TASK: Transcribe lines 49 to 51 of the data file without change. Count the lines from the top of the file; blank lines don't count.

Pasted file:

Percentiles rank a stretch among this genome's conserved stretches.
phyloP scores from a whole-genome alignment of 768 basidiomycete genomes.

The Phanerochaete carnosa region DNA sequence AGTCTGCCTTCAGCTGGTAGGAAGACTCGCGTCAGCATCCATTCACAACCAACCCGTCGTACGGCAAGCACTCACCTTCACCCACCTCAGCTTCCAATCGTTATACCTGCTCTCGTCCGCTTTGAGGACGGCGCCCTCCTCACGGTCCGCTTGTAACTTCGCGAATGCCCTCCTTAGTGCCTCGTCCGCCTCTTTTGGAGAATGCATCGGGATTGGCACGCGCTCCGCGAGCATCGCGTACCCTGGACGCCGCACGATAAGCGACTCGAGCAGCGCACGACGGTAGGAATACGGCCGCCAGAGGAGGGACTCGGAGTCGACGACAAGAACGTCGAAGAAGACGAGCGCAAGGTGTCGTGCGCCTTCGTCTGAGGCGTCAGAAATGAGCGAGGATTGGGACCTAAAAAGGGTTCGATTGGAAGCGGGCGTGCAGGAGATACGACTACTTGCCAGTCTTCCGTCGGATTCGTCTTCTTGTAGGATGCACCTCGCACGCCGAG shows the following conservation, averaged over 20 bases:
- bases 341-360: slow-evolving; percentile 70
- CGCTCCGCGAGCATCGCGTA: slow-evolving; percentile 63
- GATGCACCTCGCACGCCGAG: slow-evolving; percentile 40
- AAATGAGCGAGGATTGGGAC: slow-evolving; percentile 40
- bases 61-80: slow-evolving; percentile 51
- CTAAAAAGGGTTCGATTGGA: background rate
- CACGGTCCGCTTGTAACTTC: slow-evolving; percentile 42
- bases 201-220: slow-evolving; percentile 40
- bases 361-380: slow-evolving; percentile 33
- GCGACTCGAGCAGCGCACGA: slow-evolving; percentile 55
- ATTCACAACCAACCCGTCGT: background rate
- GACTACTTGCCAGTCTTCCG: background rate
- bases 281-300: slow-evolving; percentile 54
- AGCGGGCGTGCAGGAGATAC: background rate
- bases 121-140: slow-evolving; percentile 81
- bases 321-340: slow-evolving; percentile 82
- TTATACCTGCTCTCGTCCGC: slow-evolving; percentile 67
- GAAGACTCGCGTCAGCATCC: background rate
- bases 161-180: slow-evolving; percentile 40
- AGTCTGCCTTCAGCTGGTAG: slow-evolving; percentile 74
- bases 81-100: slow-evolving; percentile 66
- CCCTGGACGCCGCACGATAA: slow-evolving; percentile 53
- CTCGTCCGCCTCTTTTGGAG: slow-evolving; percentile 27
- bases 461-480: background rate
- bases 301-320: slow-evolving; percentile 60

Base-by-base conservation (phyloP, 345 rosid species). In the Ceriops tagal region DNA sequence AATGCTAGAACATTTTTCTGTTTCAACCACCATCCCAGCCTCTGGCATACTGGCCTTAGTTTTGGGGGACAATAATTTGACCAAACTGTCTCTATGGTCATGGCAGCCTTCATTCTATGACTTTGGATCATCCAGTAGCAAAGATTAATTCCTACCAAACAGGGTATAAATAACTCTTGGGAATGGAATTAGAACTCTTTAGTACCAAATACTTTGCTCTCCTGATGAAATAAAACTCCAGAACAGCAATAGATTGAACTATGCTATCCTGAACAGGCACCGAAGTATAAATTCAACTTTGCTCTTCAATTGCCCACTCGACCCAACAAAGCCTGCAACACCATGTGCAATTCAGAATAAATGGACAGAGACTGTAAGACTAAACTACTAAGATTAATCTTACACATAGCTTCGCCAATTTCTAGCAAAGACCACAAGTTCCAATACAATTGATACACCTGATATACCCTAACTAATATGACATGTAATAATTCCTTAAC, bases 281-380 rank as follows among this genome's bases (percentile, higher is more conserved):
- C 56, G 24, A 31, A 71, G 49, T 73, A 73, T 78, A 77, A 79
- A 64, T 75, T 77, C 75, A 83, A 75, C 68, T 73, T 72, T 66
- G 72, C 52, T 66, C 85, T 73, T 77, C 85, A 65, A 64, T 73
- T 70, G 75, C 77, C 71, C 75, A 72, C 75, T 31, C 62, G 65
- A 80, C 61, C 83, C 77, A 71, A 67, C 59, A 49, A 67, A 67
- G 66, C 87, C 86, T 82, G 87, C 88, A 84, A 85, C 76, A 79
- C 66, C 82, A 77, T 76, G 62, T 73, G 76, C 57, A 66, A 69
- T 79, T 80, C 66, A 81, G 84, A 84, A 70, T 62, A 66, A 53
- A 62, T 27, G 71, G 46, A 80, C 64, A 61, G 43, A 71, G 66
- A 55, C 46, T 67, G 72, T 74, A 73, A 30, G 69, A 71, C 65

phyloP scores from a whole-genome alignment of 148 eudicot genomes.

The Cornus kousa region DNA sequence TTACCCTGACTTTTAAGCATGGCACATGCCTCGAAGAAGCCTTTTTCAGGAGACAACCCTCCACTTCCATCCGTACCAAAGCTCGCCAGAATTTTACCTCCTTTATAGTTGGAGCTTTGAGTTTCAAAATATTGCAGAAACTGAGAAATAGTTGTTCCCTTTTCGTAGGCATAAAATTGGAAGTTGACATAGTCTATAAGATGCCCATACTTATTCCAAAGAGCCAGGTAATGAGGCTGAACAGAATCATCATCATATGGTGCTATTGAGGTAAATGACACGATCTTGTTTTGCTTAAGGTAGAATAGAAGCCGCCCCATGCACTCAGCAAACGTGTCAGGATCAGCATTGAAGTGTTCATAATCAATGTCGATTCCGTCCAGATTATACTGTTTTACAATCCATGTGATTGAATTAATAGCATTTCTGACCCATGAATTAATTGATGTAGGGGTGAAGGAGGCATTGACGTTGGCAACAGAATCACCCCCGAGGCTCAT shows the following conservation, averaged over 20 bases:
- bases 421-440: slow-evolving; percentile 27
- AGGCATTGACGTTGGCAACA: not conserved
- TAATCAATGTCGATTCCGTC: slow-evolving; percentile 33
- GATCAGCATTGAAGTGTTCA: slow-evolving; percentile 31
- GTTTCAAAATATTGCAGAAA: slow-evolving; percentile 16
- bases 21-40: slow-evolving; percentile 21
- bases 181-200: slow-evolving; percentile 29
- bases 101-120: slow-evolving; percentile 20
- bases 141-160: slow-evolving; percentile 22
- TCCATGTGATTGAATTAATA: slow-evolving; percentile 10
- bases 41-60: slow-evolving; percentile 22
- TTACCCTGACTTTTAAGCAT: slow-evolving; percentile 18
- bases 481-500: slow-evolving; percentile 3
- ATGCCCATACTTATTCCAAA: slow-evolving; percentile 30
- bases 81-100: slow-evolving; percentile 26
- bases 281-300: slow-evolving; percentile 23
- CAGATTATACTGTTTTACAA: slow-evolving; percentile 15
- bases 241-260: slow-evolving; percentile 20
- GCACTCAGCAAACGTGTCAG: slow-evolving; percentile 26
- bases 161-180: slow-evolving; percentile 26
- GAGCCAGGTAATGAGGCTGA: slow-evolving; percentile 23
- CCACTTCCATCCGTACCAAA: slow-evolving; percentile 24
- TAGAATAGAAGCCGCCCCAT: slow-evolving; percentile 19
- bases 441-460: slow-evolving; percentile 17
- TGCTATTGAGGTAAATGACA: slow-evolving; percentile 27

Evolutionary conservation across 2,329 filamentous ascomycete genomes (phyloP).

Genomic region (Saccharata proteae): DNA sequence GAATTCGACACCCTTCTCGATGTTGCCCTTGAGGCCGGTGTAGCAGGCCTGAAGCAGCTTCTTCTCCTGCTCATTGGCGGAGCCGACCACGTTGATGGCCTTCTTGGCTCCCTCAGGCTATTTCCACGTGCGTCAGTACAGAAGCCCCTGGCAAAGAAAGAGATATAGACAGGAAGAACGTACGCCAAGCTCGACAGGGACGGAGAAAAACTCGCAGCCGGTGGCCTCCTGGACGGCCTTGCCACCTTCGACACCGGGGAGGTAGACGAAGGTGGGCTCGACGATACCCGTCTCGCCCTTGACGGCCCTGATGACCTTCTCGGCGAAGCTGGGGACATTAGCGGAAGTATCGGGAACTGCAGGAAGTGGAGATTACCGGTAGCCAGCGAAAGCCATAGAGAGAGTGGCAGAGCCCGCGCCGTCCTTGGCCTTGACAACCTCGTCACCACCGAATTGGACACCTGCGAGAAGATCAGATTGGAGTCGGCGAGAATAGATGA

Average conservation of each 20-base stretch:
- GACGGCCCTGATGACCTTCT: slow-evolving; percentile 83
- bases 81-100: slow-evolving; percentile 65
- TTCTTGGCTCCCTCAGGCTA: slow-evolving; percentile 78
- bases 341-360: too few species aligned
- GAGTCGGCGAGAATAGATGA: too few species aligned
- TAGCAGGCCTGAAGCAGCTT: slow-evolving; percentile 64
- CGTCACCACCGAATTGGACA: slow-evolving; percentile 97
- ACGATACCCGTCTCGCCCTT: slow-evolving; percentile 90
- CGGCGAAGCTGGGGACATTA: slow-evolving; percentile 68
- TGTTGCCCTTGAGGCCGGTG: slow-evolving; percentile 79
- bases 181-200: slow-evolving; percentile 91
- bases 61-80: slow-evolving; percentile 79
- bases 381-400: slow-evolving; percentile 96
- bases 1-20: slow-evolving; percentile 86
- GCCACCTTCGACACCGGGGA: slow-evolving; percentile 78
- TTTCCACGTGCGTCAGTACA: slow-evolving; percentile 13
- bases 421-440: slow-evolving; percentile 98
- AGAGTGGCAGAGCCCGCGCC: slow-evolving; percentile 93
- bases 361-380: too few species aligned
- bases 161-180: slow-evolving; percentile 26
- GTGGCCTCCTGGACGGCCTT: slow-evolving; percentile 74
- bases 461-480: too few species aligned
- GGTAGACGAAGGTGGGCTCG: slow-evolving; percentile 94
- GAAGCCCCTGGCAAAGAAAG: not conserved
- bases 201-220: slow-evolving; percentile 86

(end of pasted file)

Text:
- bases 101-120: slow-evolving; percentile 20
- bases 141-160: slow-evolving; percentile 22
- TCCATGTGATTGAATTAATA: slow-evolving; percentile 10